Defendant in error contends that the application in this case is a part of the policy. The only language in the policy that makes any reference to the application is found in the first sentence of the policy, where it is recited: “In consideration of the warranties and agreements in the application for this policy and of $25 does hereby insure Robert Spence, of Chicago, State of Illinois, by occupation a collector publishing house,” etc. It will be observed that the reference here to the application does not expressly make it a part of the policy; nor does such effect necessarily follow by a fair construction of the language, even if a warranty could thus be imported into the contract. The doctrine of warranty, in the law of insurance, is one of great rigor and frequently operates very harshly upon the assured, and courts will never construe a statement as a warranty unless the language of the policy is. so clear as to preclude any other construction. As was said by Justice Gray in McClain v. Providence Savings Life Ass. 110 Fed. Rep. 80: “The practical operation of such literal warranties is so often harsh and unfair that courts require their existence to be evidenced clearly and unequivocally, and are not inclined to allow it to rest upon a mere verbal *448interpretation where a reasonable construction of a contract as a whole will authorize a different meaning. All reasonable doubts as to whether statements inserted in or referred to in an insurance policy are warranties or representations should be resolved in favor of the insured.” By statute at least two States (Pennsylvania and Ohio) have eliminated warranties from the law of insurance in those States, and the constitutionality of such statutes has been sustained by the Supreme Court of the United States. Hancock Mutual Life Ins. Co. v. Warren, 181 U. S. 73.
The usual method adopted by insurance companies to make the statements and stipulations embraced in the application a part of the policy is to refer to the application and by express terms make it a part of the contract, or they are declared to be the basis upon which the contract is made, or the policy is declared to be issued upon the faith thereof. (May on,Insurance,—2d ed.—sec. 158.) Where this course is pursued there is no room for doubt.' A mere reference to the application in the policy is not sufficient. If the reference appears to be for a special purpose and not with a view to import the application into the policy as a part of the contract, the statements it contains will not thereby be changed from representations into warranties. When the reference to the application is expressed to be for another purpose, or when no purpose is indicated to make it a part of the policy, it will not be so treated. (Jefferson Ins. Co. v. Cotheal, supra; Snyder v. Farmers’ Ins. and Loan Co. 13 Wend. 92; Campbell v. New England Life Ins. Co. supra.) In Daniels v. Hudson River Ins. Co. 12 Cush. 423, Shaw, chief justice, said: “If by any words of reference the' stipulations in another instrument, such as the proposal of application, can be construed a warranty, it must be such as to make it, in legal effect, a part of the policy.”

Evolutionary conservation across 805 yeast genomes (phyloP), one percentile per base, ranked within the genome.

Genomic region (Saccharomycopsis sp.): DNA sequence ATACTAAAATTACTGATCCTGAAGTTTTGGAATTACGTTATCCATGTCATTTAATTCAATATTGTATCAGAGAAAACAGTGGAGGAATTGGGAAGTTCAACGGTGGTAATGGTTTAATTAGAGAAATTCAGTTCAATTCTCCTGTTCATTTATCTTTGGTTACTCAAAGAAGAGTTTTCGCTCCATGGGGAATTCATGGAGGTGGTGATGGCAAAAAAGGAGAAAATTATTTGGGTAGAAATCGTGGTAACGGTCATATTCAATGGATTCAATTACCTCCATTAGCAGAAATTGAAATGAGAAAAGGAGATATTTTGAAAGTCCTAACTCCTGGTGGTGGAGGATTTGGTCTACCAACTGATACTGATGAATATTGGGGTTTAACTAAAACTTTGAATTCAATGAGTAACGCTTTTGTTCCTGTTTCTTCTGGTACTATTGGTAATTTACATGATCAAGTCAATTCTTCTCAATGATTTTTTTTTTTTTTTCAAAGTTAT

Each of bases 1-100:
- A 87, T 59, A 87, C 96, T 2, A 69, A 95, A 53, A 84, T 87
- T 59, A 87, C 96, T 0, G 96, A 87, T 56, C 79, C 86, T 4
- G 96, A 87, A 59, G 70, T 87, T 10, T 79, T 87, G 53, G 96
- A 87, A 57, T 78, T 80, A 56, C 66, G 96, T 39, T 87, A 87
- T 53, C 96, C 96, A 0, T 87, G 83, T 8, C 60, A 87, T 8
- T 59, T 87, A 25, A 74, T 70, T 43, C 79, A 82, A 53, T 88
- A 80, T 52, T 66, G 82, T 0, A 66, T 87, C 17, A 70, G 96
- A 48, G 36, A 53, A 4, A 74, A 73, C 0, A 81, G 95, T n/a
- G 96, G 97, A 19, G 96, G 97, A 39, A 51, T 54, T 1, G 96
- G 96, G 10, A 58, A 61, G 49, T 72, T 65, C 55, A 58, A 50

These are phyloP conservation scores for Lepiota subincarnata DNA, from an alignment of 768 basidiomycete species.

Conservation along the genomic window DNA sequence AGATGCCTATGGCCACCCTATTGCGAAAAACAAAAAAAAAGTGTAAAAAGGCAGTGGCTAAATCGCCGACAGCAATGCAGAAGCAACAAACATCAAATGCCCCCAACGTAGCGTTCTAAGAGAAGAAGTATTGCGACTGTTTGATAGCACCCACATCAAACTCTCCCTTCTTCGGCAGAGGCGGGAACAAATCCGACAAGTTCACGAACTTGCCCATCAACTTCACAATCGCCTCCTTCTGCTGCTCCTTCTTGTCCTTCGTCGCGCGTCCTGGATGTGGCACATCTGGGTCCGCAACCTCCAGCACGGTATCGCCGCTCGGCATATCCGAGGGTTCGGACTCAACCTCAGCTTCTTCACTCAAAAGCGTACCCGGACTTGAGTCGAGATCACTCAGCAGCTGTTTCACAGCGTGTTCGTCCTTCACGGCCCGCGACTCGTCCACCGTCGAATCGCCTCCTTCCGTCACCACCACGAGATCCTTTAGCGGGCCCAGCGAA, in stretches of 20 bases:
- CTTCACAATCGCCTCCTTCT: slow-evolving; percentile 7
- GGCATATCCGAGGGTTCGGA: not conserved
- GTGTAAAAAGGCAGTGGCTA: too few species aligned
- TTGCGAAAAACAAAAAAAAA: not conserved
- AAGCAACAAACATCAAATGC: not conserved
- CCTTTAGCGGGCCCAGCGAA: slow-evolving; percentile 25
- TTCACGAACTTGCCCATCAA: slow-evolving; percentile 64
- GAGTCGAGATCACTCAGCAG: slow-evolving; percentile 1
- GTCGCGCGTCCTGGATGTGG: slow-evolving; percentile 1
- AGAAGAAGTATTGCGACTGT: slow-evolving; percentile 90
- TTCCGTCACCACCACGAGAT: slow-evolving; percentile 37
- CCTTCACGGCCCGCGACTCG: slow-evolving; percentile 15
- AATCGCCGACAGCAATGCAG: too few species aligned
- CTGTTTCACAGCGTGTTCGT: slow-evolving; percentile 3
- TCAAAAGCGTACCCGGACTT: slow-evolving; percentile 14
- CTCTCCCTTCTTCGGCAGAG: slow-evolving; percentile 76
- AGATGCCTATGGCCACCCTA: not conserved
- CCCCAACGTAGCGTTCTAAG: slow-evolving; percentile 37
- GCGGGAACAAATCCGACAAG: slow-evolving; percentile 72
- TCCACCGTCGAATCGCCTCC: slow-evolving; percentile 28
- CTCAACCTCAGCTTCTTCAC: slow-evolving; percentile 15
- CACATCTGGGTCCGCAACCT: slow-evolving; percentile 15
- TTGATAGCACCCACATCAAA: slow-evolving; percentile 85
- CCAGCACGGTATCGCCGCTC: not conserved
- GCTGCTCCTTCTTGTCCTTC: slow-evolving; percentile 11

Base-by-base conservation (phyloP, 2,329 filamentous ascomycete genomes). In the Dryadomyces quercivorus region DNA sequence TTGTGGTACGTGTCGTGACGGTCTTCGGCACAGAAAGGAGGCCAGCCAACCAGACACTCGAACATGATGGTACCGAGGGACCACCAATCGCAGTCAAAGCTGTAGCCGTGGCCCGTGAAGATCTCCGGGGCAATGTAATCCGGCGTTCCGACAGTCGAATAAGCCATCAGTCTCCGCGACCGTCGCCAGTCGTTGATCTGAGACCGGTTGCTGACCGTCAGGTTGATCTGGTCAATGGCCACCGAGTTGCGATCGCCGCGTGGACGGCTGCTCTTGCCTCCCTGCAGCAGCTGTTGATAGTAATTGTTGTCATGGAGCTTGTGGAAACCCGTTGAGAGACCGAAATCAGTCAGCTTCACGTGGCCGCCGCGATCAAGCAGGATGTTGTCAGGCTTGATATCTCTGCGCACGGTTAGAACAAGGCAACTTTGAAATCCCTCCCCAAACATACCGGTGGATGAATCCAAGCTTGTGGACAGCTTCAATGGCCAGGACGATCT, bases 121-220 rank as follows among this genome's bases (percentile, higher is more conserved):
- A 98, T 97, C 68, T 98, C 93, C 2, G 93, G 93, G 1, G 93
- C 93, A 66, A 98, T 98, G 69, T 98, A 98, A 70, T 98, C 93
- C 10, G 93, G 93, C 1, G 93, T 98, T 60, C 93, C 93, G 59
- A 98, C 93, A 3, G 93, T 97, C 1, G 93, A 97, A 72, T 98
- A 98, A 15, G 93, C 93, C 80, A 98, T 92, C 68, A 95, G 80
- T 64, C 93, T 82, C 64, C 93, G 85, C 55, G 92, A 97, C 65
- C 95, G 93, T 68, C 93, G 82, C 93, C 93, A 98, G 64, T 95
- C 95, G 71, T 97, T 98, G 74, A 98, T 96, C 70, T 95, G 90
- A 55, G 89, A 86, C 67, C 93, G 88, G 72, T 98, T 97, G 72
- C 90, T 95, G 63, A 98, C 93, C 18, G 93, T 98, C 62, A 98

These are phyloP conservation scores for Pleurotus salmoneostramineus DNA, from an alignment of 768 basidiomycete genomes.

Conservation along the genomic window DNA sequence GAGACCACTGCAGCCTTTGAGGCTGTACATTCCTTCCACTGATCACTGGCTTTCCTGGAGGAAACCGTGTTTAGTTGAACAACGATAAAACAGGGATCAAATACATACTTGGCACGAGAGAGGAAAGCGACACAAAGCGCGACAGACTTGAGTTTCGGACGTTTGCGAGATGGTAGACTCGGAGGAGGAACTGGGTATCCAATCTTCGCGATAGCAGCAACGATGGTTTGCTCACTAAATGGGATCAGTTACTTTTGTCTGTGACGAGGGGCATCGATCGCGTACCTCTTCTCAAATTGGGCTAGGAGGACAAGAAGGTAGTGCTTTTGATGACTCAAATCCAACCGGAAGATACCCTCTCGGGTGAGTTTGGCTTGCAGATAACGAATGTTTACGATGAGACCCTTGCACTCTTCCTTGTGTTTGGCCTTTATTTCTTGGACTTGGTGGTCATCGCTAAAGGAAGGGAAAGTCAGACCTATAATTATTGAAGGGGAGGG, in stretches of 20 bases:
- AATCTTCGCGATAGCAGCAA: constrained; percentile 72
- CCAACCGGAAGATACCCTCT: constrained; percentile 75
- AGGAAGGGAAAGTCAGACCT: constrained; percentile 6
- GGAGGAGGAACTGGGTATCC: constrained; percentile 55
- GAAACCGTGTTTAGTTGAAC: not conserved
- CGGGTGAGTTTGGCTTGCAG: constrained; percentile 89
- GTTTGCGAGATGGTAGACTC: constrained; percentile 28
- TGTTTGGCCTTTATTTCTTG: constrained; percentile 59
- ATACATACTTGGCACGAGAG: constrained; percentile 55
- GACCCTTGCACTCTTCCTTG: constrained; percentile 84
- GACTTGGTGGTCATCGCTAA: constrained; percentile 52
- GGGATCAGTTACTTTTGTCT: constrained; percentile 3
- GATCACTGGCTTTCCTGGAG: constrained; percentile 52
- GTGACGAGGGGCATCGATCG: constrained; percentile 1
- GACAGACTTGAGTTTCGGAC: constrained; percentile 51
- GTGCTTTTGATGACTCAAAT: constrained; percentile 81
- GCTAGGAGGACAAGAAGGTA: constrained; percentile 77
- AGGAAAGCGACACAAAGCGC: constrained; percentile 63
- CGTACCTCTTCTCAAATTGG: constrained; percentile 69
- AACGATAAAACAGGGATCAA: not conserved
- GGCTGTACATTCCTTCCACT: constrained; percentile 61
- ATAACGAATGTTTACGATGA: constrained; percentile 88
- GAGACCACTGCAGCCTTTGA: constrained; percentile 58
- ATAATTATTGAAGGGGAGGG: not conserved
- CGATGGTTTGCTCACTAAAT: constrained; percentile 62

The language in reference to the consideration in the policy in question is not contractual, but merely by way of *449recital. “In consideration of the warranties and agreements in the application and of $25” is no part of the written contract, in the sense that it embodies any of the engagements or agreements of the parties. It is a mere recital of a consideration, which is always open to contradiction by parol. (Page on Contracts, sec. 1203.) The recital of a given consideration is not a promise to pay it. If it were, parol evidence could not be received to contradict the recital. It has been held in many cases in this State, and is the settled law, that a recital of a given consideration may be contradicted by parol evidence for all purposes except to destroy the legal effect of the instrument. (Illinois Central Ins. Co. v. Wolf, 37 Ill. 354; Morris v. Tillson, 81 id. 607; Koch v. Roth, 150 id. 212.) The effect, 'and the only effect, of the recital in the policy is to show that the company acknowledged a valuable consideration, which is so far binding as to preclude either party from destroying the legal effect of the policy by showing that no consideration was, in fact, given. Certainly a mere recital such as the one in this policy falls far short of an expressed stipulation that the application is made a part of the policy, which, under the law, is necessary before it can be so treated. The application itself cannot be -considered in determining the preliminary question whether it is a part of the policy. This fact must affirmatively appear from the policy itself. It is only after it is determined, from a consideration of the language of the policy, that the two papers constitute the contract that the application can be resorted to. The application not being a part of the contract, any statements contained therein are mere representations, and not warranties. (May on Insurance, sec. 158.) As such, they may avoid the policy if found to be false and material, within the legal meaning of these terms. The materiality of a representation is sometimes a question of law, where the statement is .made in response to a direct inquiry or where by the contract the parties have settled the materiality by *450agreement. But this is not true in this case under either division of the rule.
The court erred in holding that the statement in the application that the assured is sixty-two years of age was a warranty. Such statement is merely a representation, the falsity and materiality of which are questions of fact, and should have been disposed of by the trial court as such.
For the errors indicated, the judgments of the Appellate and trial courts are reversed and the cause remanded to the superior court of Cook county for further proceedings in conformity with the views herein expressed.
Reversed and remanded.
Cartwright, C.J., and Hand, J., dissenting.